I have a program in which I am querying all points included in a sphere S of radius R. The points are 3D points actually aligned on the vertices of a 3D regular grid, but I don't think this detail is relevant to the question. The center of the lookup volume (the sphere) can be anywhere in 3D pace.
The points hold some data (say a real). My question, is how can I interpolate/filter the data held by the points which are included in the sphere using a 3D filter (such as gaussian filter for instance). My understanding is that you need to do something like this (pseudo code):
interp_data = 0; for (each point contained in the lookup sphere S of radius R) // compute square distance from point location to sphere centre dist2 = distance2(sphere_center, curr_point_loc); // compute gaussian weight w = exp(-100 * dist2); sumWeight += w; interp_data += curr_point_data * w; interp_data /= sumWeight;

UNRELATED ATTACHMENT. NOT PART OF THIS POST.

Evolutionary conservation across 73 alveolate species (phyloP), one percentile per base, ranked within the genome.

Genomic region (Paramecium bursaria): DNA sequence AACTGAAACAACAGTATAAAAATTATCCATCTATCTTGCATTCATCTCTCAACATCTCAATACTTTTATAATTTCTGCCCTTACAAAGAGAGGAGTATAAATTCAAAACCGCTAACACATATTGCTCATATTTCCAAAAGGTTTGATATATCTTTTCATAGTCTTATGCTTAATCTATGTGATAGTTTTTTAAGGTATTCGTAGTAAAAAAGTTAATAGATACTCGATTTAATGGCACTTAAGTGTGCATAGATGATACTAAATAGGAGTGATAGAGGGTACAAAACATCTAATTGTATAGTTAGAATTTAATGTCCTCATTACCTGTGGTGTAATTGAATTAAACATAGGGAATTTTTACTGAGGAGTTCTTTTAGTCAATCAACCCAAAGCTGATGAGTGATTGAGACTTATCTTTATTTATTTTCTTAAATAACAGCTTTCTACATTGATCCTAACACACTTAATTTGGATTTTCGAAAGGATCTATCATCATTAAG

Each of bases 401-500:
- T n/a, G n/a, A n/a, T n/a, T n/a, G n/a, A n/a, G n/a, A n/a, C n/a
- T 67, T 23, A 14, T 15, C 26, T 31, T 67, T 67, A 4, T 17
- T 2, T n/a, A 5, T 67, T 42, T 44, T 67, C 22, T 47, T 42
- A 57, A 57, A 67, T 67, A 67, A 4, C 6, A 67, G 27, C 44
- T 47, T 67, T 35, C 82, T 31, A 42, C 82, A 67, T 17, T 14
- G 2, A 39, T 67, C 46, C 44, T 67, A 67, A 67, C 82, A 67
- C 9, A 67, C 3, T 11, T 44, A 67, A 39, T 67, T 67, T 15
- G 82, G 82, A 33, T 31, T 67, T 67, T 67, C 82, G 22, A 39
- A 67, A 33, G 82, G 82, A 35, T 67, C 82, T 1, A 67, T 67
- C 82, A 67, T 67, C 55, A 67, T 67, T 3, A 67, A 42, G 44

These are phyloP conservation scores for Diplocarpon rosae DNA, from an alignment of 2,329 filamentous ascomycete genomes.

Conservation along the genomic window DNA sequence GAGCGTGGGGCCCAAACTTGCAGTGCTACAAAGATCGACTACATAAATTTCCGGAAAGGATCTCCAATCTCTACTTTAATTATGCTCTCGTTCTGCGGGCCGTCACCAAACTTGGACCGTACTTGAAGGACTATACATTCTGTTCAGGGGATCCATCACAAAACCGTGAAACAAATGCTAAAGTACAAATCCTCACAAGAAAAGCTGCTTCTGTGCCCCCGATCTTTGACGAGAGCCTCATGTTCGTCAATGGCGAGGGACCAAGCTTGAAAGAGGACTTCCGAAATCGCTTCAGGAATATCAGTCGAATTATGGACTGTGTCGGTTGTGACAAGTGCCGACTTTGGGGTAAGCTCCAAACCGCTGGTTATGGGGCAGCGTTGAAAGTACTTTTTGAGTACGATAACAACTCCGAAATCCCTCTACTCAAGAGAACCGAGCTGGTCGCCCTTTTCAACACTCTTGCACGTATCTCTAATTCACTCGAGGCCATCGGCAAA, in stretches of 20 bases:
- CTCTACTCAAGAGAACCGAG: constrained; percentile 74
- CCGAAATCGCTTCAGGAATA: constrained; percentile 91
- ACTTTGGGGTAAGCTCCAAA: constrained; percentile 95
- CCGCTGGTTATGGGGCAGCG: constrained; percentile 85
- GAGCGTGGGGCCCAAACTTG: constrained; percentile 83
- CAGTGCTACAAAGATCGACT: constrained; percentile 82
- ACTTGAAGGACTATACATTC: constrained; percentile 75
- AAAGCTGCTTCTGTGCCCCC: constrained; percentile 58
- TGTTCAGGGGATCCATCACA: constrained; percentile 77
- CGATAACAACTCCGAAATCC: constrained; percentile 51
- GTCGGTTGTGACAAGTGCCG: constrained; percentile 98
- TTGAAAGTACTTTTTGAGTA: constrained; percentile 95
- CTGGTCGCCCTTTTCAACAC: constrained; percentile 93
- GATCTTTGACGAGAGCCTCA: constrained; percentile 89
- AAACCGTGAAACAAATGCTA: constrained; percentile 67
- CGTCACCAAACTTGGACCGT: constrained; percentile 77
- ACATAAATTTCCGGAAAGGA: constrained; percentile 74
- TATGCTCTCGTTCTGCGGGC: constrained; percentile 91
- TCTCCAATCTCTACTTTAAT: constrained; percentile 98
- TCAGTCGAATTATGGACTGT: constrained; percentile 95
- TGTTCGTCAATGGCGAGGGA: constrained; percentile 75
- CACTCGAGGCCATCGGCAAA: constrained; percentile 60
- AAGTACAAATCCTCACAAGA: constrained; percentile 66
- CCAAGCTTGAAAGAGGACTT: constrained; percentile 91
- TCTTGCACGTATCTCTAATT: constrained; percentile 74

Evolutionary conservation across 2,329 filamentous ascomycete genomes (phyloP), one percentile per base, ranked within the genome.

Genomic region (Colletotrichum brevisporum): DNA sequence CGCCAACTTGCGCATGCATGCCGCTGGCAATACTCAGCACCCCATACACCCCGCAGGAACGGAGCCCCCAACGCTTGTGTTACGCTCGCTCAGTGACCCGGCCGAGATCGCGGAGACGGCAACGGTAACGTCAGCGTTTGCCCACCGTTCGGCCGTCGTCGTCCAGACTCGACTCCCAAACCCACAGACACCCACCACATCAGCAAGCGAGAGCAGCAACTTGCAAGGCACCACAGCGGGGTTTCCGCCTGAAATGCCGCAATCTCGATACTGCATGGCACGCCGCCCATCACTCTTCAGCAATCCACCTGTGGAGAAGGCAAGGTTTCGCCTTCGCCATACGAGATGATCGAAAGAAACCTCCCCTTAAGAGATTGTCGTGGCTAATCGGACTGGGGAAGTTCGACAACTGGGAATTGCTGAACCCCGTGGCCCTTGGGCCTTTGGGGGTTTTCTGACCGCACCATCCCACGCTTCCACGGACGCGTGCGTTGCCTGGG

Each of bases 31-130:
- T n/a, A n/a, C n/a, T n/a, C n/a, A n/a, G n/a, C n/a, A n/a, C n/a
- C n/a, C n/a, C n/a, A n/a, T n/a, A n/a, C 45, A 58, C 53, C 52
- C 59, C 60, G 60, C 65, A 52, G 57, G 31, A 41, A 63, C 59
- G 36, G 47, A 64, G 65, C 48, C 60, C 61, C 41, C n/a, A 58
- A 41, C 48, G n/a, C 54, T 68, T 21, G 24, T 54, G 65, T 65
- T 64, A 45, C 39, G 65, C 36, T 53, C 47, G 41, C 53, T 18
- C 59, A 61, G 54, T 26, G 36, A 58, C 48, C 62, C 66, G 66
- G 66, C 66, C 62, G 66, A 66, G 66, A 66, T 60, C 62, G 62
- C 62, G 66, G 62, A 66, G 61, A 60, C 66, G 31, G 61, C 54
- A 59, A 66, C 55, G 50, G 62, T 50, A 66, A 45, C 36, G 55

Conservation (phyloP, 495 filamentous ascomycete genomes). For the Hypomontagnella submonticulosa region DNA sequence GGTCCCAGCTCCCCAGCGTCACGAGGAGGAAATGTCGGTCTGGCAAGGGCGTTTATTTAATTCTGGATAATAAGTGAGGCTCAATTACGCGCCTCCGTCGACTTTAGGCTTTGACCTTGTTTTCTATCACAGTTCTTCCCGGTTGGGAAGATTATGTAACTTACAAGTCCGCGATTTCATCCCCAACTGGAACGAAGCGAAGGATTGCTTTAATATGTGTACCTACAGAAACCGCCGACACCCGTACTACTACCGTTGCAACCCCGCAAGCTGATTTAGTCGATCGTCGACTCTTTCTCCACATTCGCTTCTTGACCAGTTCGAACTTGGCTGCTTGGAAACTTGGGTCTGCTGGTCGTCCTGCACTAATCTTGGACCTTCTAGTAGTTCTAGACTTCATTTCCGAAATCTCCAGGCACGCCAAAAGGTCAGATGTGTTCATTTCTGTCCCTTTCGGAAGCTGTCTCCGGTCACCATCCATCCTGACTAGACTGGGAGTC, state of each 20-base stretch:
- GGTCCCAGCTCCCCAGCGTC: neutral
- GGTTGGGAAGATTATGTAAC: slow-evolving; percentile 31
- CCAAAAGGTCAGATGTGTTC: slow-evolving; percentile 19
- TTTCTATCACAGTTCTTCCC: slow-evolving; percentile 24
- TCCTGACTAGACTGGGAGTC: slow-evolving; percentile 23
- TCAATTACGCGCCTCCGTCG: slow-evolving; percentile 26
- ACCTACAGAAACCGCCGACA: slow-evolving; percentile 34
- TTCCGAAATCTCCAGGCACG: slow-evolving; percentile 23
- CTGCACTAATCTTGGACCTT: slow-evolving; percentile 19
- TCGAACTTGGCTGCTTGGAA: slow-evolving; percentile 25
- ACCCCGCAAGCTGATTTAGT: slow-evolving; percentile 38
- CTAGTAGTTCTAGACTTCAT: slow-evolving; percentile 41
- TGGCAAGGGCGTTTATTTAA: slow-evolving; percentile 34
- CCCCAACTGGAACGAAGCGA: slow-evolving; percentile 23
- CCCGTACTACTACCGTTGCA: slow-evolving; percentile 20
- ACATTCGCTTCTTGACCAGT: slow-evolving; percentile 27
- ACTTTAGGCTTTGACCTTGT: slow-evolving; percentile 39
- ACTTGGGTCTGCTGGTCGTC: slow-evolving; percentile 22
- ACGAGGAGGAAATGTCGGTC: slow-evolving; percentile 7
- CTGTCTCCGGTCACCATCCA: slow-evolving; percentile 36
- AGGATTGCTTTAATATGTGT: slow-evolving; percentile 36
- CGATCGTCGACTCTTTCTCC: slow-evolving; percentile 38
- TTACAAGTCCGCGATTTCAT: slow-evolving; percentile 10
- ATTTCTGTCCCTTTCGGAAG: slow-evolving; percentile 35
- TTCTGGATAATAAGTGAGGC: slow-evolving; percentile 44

Is it correct. I have seen some code using a similar technique. I understand the value 100 on the exp function relates somehow to what seems to be called the standard normal deviation. The value 100 was hard coded in the source code that I have seen, but I assume this should somehow relate to the radius of the sphere? As the weight of the gaussian filter is supposed to drop to 0 when dist2 = R^2.
If someone could shed some light on this it would be great.
Also is it actually the best way of filtering 3D data? Is there a better/faster/more reliable method?
Thanks a lot for your help.